Mrs Bailey’s Pan-Fried Brains
Martian girls are robust little creatures on the whole, and not inclined towards squeamishness. The same is doubly true of Crater School girls, who are very much trained to take their world as it comes. Even some of Mrs Bailey’s charges, though, might draw back if presented with a dish of brains, especially in its raw state.
Should they dare to complain, of course, Mrs B would offer them short shrift, as you may readily imagine. Fortunately, the girls are in no danger, for she is wise in her generation and keeps brains off the dining-hall menu. Like the lamb’s kidneys, she holds them to be a cook’s perk, and shares them with very few.
[As it happens, I myself was raised much like a Martian girl; my childhood was replete with kidneys and liver and lamb’s tongues and, yes, brains. Which I adored, then as now. They are harder to find these days, especially post-BSE in the UK; I do find that Chinese supermarkets tend to stock pig’s brains in the freezer section, though. Pig’s brains are delicious.]
Flour, salt and pepper, cayenne
Toast, to serve
First, rinse your brains. Giggle if you wish to; it’s a fine first line. Peel off any remaining membrane; they should separate into lobes, more or less. Now put them in a saucepan with water to cover. Add a spoonful of salt, and bring to a boil.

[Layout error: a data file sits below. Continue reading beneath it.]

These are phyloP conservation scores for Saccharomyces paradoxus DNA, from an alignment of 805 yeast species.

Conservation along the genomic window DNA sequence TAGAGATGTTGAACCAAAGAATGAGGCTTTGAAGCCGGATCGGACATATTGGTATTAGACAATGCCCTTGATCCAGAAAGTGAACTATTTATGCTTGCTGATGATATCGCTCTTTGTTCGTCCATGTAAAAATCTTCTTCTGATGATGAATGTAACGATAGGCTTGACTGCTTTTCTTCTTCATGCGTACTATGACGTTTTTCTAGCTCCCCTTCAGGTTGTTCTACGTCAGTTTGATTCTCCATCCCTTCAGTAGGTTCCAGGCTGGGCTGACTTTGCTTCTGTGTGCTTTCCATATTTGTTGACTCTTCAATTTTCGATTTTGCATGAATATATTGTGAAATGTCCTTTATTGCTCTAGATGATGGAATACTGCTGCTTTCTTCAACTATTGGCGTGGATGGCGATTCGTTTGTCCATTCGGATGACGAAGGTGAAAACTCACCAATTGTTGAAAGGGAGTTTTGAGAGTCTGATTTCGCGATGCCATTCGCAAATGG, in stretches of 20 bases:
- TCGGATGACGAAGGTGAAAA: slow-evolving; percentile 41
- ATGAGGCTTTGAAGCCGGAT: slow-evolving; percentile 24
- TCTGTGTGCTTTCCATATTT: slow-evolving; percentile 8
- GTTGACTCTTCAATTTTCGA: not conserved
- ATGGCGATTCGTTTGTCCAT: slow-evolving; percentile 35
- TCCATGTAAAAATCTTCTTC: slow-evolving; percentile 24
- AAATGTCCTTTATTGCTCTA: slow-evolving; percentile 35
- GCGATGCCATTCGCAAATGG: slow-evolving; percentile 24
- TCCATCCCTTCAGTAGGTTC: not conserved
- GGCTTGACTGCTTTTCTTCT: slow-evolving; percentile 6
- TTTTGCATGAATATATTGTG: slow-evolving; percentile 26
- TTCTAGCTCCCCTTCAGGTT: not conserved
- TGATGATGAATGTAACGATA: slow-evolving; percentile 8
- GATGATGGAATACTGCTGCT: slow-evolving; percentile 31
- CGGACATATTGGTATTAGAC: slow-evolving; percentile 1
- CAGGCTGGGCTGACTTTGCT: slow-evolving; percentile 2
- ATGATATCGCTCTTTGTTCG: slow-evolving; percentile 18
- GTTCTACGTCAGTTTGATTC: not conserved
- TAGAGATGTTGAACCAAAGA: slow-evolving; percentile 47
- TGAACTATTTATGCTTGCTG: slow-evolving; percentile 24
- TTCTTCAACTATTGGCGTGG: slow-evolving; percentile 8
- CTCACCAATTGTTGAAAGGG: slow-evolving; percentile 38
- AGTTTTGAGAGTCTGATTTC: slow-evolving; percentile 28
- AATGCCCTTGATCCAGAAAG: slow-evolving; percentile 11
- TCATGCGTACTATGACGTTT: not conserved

Simmer for a couple of minutes, then drain and leave to cool.
Put a couple of tablespoons of flour in a bowl and season heavily with salt, pepper and cayenne, for brains are actually quite bland; it’s all about the texture, really. Which is soft and delicate and the very definition of melting in the mouth.
Toss the separate lobes of brain in the seasoned flour till well coated.
Heat a skillet, and add butter or oil or bacon fat as preferred. Lay in the floured brains, without crowding the pan.
Fry until golden brown and crisp on one side, then turn and repeat.
Serve on toast, traditionally with scrambled eggs, though I am also very fond of lightly fried eggs as an alternative companion, just for that little difference in the texture.
You can read more of Mrs Bailey’s recipes here:
And the Crater Schools girls’ many adventures are recorded here: